Researchers can measure stereotypes using explicit measures, such as semantic differential scales and open- and closed-ended identification of stereotype content. Explicit measures can be designed to minimize social desirability in order to capture affective and cognitive aspects of stereotype content and stereotype endorsement, to differentiate group stereotypes, and to measure intersectional stereotypes. Each type of explicit measure used to understand stereotype endorsement and content comes with its own set of strengths and weaknesses. For example, often measurement is designed to identify the content of only a single group, yet group stereotypes are best understood in relation to stereotypes of other groups. Consideration of the overlap and differentiation between groups can better situate a group’s stereotypical content. Moreover, by measuring only a single group, researchers may overlook whether and how multiple groups intersect to form stereotypes.

Measuring Stereotype Content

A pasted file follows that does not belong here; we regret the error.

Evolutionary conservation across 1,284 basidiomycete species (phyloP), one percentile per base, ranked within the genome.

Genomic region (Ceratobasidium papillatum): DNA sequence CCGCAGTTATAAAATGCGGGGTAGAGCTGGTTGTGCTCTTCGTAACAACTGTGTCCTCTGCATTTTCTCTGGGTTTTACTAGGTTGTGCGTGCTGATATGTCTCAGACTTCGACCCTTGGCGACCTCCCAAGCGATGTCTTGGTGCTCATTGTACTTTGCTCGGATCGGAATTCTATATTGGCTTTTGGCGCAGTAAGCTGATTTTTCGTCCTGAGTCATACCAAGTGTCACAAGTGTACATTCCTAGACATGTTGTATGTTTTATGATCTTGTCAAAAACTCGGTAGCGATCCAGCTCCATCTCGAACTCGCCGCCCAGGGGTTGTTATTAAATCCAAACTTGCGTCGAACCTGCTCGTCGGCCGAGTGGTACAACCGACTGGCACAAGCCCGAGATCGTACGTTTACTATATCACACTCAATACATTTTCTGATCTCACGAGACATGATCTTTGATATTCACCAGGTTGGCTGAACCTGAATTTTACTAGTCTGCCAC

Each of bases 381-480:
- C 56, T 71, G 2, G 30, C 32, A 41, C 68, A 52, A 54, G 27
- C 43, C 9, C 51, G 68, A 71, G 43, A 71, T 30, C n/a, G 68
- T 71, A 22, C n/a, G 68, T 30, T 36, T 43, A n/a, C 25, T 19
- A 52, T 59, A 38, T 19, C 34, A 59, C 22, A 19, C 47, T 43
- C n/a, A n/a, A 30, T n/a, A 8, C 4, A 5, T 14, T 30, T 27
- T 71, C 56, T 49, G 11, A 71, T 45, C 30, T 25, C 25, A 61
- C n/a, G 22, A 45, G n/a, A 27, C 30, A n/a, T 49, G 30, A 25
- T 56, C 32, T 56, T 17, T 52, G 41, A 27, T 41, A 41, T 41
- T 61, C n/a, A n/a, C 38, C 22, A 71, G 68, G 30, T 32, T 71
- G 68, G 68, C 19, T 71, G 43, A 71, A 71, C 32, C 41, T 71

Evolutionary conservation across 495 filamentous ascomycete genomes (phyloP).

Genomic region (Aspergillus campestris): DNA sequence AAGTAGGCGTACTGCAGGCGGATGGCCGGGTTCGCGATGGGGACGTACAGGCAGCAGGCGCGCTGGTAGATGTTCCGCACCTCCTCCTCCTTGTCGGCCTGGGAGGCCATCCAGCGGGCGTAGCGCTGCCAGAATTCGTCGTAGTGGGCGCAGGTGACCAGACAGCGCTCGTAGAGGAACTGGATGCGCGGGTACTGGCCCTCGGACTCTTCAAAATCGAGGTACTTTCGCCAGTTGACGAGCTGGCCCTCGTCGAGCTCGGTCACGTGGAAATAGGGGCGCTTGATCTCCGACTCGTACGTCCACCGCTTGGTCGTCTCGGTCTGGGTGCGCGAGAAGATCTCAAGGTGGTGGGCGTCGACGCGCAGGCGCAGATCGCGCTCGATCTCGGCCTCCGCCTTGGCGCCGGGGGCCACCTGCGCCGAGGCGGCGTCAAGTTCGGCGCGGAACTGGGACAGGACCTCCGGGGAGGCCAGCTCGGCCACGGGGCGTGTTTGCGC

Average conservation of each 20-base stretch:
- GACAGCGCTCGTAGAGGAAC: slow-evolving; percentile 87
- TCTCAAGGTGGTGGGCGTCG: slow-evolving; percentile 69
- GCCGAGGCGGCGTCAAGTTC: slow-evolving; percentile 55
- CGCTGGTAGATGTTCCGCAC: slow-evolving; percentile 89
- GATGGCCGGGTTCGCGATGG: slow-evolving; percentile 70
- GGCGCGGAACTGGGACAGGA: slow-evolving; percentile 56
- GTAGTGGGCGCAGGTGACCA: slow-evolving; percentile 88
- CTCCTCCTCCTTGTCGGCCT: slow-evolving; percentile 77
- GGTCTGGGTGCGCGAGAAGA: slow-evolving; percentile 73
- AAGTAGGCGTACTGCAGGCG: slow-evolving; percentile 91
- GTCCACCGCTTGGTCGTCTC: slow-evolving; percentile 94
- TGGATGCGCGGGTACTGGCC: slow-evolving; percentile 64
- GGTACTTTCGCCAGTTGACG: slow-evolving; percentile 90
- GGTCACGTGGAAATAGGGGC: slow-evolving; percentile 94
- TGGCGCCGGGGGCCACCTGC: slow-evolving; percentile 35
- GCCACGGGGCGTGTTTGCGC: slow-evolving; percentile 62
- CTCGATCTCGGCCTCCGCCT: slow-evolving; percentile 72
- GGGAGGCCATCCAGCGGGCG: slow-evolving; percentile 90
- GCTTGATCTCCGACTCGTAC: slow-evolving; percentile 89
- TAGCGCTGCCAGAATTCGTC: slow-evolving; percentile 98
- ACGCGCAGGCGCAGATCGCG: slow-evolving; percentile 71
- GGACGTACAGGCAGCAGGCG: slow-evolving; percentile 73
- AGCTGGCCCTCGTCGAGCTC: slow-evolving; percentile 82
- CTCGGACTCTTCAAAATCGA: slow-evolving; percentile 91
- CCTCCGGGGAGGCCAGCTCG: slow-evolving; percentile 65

Researchers can select from different types of explicit measures that help uncover cognitive and affective aspects of stereotype content and stereotype endorsement. Some examples include versions of semantic differential scales and open-ended lists (Katz & Braly, 1933; McCabe & Brannon, 2004). Semantic differential measures provide respondents with several scales, with antonyms at opposite ends (pleasant—unpleasant; honest—dishonest), and ask them to rate various groups. A similar scaled approach to measuring stereotypes provides respondents several traits, and respondents are then asked to select whether the trait describes almost none, a few, some, many, or almost all members of the group being measured. The frequency with which traits are selected reflects the prevalence of the stereotype. For example, if the majority of respondents select “almost all” to the question of how well the trait ambitious describes female politicians, it can be inferred that this is a trait stereotyped to female politicians.